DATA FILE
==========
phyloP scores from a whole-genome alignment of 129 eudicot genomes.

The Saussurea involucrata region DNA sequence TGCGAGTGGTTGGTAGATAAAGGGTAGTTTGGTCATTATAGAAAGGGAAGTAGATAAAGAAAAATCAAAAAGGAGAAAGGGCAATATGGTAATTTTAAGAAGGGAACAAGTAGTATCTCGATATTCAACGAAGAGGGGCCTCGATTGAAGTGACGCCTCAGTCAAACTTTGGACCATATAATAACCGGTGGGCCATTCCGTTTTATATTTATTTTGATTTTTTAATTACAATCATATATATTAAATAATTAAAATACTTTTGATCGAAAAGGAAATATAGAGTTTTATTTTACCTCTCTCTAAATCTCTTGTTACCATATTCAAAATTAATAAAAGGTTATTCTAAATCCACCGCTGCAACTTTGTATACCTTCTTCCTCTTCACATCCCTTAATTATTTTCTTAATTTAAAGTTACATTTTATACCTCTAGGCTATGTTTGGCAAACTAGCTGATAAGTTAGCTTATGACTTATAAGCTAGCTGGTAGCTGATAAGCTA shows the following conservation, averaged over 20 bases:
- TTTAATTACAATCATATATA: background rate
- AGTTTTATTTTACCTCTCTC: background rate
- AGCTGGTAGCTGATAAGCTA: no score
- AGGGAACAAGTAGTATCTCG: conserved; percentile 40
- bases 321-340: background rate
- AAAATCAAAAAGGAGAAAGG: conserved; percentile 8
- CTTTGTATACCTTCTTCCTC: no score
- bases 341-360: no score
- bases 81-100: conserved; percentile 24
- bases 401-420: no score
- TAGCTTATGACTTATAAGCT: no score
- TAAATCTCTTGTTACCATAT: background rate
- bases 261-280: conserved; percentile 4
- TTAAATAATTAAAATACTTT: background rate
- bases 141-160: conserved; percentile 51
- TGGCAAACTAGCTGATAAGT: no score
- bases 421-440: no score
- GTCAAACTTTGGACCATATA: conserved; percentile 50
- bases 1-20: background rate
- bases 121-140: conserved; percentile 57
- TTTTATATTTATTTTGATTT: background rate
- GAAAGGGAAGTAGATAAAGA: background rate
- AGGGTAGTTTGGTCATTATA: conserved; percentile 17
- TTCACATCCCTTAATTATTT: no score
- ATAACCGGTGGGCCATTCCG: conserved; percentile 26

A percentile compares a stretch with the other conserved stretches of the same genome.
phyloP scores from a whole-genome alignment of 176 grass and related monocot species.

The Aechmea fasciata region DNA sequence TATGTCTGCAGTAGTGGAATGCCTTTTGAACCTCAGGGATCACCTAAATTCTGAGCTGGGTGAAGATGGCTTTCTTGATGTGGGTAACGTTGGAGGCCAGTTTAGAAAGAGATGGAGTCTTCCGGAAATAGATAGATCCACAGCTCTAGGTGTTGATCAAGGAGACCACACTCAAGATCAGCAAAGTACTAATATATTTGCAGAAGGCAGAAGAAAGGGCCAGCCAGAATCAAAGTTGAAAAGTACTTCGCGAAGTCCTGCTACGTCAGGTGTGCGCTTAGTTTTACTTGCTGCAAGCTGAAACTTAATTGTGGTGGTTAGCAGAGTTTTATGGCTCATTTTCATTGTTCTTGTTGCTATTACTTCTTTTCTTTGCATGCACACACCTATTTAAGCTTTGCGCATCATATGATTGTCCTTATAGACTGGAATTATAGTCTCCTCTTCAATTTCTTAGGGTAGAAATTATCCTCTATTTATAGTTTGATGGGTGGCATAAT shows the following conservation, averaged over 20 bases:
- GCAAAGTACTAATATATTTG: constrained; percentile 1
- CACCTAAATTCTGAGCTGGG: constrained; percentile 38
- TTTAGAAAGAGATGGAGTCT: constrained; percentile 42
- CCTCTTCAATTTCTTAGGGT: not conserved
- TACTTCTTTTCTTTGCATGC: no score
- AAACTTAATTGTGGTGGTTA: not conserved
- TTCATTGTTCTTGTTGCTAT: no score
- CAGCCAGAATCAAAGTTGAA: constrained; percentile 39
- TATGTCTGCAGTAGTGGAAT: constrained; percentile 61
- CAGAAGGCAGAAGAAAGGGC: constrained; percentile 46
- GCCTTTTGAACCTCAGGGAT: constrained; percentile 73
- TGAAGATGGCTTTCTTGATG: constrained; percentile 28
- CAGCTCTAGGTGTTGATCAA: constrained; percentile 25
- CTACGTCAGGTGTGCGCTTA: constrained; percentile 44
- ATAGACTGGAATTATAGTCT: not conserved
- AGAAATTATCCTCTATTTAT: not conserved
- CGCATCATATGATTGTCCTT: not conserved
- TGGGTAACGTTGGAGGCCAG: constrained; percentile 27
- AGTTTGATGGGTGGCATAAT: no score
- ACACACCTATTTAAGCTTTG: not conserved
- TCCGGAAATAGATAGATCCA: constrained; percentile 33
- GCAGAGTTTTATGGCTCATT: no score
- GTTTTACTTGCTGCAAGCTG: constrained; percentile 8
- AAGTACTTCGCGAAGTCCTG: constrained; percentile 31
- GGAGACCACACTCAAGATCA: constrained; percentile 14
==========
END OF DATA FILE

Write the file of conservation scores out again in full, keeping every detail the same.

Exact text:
phyloP scores from a whole-genome alignment of 129 eudicot genomes.

The Saussurea involucrata region DNA sequence TGCGAGTGGTTGGTAGATAAAGGGTAGTTTGGTCATTATAGAAAGGGAAGTAGATAAAGAAAAATCAAAAAGGAGAAAGGGCAATATGGTAATTTTAAGAAGGGAACAAGTAGTATCTCGATATTCAACGAAGAGGGGCCTCGATTGAAGTGACGCCTCAGTCAAACTTTGGACCATATAATAACCGGTGGGCCATTCCGTTTTATATTTATTTTGATTTTTTAATTACAATCATATATATTAAATAATTAAAATACTTTTGATCGAAAAGGAAATATAGAGTTTTATTTTACCTCTCTCTAAATCTCTTGTTACCATATTCAAAATTAATAAAAGGTTATTCTAAATCCACCGCTGCAACTTTGTATACCTTCTTCCTCTTCACATCCCTTAATTATTTTCTTAATTTAAAGTTACATTTTATACCTCTAGGCTATGTTTGGCAAACTAGCTGATAAGTTAGCTTATGACTTATAAGCTAGCTGGTAGCTGATAAGCTA shows the following conservation, averaged over 20 bases:
- TTTAATTACAATCATATATA: background rate
- AGTTTTATTTTACCTCTCTC: background rate
- AGCTGGTAGCTGATAAGCTA: no score
- AGGGAACAAGTAGTATCTCG: conserved; percentile 40
- bases 321-340: background rate
- AAAATCAAAAAGGAGAAAGG: conserved; percentile 8
- CTTTGTATACCTTCTTCCTC: no score
- bases 341-360: no score
- bases 81-100: conserved; percentile 24
- bases 401-420: no score
- TAGCTTATGACTTATAAGCT: no score
- TAAATCTCTTGTTACCATAT: background rate
- bases 261-280: conserved; percentile 4
- TTAAATAATTAAAATACTTT: background rate
- bases 141-160: conserved; percentile 51
- TGGCAAACTAGCTGATAAGT: no score
- bases 421-440: no score
- GTCAAACTTTGGACCATATA: conserved; percentile 50
- bases 1-20: background rate
- bases 121-140: conserved; percentile 57
- TTTTATATTTATTTTGATTT: background rate
- GAAAGGGAAGTAGATAAAGA: background rate
- AGGGTAGTTTGGTCATTATA: conserved; percentile 17
- TTCACATCCCTTAATTATTT: no score
- ATAACCGGTGGGCCATTCCG: conserved; percentile 26

A percentile compares a stretch with the other conserved stretches of the same genome.
phyloP scores from a whole-genome alignment of 176 grass and related monocot species.

The Aechmea fasciata region DNA sequence TATGTCTGCAGTAGTGGAATGCCTTTTGAACCTCAGGGATCACCTAAATTCTGAGCTGGGTGAAGATGGCTTTCTTGATGTGGGTAACGTTGGAGGCCAGTTTAGAAAGAGATGGAGTCTTCCGGAAATAGATAGATCCACAGCTCTAGGTGTTGATCAAGGAGACCACACTCAAGATCAGCAAAGTACTAATATATTTGCAGAAGGCAGAAGAAAGGGCCAGCCAGAATCAAAGTTGAAAAGTACTTCGCGAAGTCCTGCTACGTCAGGTGTGCGCTTAGTTTTACTTGCTGCAAGCTGAAACTTAATTGTGGTGGTTAGCAGAGTTTTATGGCTCATTTTCATTGTTCTTGTTGCTATTACTTCTTTTCTTTGCATGCACACACCTATTTAAGCTTTGCGCATCATATGATTGTCCTTATAGACTGGAATTATAGTCTCCTCTTCAATTTCTTAGGGTAGAAATTATCCTCTATTTATAGTTTGATGGGTGGCATAAT shows the following conservation, averaged over 20 bases:
- GCAAAGTACTAATATATTTG: constrained; percentile 1
- CACCTAAATTCTGAGCTGGG: constrained; percentile 38
- TTTAGAAAGAGATGGAGTCT: constrained; percentile 42
- CCTCTTCAATTTCTTAGGGT: not conserved
- TACTTCTTTTCTTTGCATGC: no score
- AAACTTAATTGTGGTGGTTA: not conserved
- TTCATTGTTCTTGTTGCTAT: no score
- CAGCCAGAATCAAAGTTGAA: constrained; percentile 39
- TATGTCTGCAGTAGTGGAAT: constrained; percentile 61
- CAGAAGGCAGAAGAAAGGGC: constrained; percentile 46
- GCCTTTTGAACCTCAGGGAT: constrained; percentile 73
- TGAAGATGGCTTTCTTGATG: constrained; percentile 28
- CAGCTCTAGGTGTTGATCAA: constrained; percentile 25
- CTACGTCAGGTGTGCGCTTA: constrained; percentile 44
- ATAGACTGGAATTATAGTCT: not conserved
- AGAAATTATCCTCTATTTAT: not conserved
- CGCATCATATGATTGTCCTT: not conserved
- TGGGTAACGTTGGAGGCCAG: constrained; percentile 27
- AGTTTGATGGGTGGCATAAT: no score
- ACACACCTATTTAAGCTTTG: not conserved
- TCCGGAAATAGATAGATCCA: constrained; percentile 33
- GCAGAGTTTTATGGCTCATT: no score
- GTTTTACTTGCTGCAAGCTG: constrained; percentile 8
- AAGTACTTCGCGAAGTCCTG: constrained; percentile 31
- GGAGACCACACTCAAGATCA: constrained; percentile 14